Aside from the other bugs that people have found when using the updated version of LinkedIn messaging, I have to wonder how “professional” connections will perceive people who actively use these personality enhancers in their messages. I find them a bit juvenile, but I realize my opinion won’t be the same as that of others. Appropriateness and professionalism are in the eye of the beholder.

 

I should fully disclose that I occasionally (OK, regularly) add a traditional smiley face into a message. You know…the colon + dash + right parenthesis,  variety. Yes, I insert an occasional semicolon + dash + right parenthesis, too.

 

According to a study shared on allacademic.com, smiley faces in work-related emails can cause recipients to find the senders more likable and credible.

 

I imagine that might be the case with LinkedIn messages, too. But the question remains whether the premade LinkedIn emoticons will have the same effect as adding emotion the old-fashioned way.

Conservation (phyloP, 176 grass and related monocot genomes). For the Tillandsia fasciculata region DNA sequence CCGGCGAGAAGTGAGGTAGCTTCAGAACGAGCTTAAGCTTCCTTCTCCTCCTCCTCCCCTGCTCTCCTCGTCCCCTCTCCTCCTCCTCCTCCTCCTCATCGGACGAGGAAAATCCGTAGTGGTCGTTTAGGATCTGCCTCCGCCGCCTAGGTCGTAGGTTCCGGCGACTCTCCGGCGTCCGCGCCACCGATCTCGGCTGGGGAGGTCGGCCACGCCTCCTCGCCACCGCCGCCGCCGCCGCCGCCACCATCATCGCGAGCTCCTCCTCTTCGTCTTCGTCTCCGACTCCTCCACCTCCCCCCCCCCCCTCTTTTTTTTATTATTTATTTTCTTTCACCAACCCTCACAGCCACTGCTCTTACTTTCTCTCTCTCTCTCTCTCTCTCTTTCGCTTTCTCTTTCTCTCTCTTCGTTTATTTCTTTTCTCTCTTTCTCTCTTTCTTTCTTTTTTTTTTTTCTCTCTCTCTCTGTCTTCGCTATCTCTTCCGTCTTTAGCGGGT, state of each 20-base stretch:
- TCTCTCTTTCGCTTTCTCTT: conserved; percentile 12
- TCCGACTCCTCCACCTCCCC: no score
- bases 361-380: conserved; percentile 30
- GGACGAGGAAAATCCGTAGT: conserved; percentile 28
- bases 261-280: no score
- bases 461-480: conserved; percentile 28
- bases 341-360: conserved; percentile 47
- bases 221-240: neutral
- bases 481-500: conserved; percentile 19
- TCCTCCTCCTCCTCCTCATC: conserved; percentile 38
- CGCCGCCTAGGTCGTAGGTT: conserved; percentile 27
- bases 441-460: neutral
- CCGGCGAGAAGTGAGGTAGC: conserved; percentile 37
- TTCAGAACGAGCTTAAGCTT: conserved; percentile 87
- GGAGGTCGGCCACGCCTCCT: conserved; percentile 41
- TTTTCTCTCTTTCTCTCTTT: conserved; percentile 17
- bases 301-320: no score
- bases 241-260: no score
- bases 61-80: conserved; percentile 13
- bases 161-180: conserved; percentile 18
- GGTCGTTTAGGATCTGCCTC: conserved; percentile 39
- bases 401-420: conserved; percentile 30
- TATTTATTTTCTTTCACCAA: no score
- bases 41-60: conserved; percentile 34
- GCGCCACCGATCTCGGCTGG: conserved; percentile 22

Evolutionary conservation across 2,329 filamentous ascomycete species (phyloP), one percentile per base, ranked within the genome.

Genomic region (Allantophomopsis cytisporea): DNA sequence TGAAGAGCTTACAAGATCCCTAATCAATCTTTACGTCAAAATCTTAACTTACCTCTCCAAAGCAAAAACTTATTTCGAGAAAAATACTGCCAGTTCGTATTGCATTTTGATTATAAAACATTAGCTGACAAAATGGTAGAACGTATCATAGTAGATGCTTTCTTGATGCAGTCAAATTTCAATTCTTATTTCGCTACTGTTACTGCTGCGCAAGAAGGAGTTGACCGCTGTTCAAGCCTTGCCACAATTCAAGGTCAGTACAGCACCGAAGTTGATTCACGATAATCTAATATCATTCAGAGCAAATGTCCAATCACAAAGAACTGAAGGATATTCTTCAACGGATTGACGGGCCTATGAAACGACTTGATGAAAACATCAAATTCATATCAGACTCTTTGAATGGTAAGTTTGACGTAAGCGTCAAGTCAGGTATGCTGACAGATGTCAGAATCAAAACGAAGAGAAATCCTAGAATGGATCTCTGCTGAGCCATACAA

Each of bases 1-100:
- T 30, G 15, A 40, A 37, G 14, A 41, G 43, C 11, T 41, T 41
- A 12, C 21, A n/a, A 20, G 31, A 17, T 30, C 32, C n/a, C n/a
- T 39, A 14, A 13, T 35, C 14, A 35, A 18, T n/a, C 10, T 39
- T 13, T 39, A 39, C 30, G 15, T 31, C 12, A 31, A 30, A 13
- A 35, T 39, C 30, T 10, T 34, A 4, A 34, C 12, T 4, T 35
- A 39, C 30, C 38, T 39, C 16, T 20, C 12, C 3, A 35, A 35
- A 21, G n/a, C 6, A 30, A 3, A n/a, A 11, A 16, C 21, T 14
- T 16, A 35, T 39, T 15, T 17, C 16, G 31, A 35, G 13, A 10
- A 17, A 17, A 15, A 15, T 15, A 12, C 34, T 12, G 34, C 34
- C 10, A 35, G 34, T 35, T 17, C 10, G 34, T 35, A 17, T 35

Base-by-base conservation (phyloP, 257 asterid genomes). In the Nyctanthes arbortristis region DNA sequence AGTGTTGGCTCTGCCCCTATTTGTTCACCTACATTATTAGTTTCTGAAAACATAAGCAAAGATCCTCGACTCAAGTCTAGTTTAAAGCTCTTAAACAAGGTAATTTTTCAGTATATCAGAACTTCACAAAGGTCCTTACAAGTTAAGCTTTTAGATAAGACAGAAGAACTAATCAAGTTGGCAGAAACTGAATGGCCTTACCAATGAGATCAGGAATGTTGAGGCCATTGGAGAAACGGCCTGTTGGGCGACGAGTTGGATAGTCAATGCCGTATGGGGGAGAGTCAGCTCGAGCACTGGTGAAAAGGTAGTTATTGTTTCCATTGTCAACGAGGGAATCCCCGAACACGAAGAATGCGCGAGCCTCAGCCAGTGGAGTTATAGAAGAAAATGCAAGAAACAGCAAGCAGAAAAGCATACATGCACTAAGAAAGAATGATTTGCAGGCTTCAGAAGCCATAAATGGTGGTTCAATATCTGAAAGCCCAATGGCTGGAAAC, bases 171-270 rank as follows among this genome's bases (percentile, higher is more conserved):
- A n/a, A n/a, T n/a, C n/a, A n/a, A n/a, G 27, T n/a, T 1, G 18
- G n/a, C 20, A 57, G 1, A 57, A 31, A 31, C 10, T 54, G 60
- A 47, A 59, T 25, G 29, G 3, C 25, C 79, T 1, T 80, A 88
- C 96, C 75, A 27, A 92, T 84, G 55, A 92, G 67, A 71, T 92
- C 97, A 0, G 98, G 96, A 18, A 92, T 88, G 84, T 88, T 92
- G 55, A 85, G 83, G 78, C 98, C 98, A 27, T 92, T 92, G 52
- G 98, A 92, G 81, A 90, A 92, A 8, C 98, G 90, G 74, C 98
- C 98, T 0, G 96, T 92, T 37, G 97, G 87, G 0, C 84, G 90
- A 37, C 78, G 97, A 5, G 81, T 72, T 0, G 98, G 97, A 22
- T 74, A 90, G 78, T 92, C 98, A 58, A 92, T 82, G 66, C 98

I’d love to hear what you think about it. Are these new stickers, emojis, and GIFs a good idea? Or are they lowering the bar for professionalism?

Two LinkedIn Messages That Might Mess Up Your First Impression

Linkedin-Inbox-screenshot

Within the past week, I received two LinkedIn messages that irritated me.

 

Why?

 

They didn’t respect my time.

 

Both senders required me to take time out of my packed schedule to help them accomplish their objectives when they could have easily taken action to accomplish them on their own.

 

I’ve gotten similar sorts of messages from other LinkedIn users in the past. I’m writing about this not to shame you or anyone else who has sent messages like these—I assume most are sent with good intentions. But if you’re sending messages like the two I’ll share in this post, you might not make that all-important best first impression.

 

Two Types Of LinkedIn Messages That Might Be A Turn-Off

 

1. We should connect, so here’s what you need to do to connect with me.

 

It goes something like this:

 

“Hi Dawn, My name is [fill in the blank] and I would like to add you to my LinkedIn Network. We are in the [fill in the blank] group together. Since we are a 2nd or 3rd connection, send me an invitation to connect ([the sender’s email address here]) so that we can stay in touch regarding future opportunities.”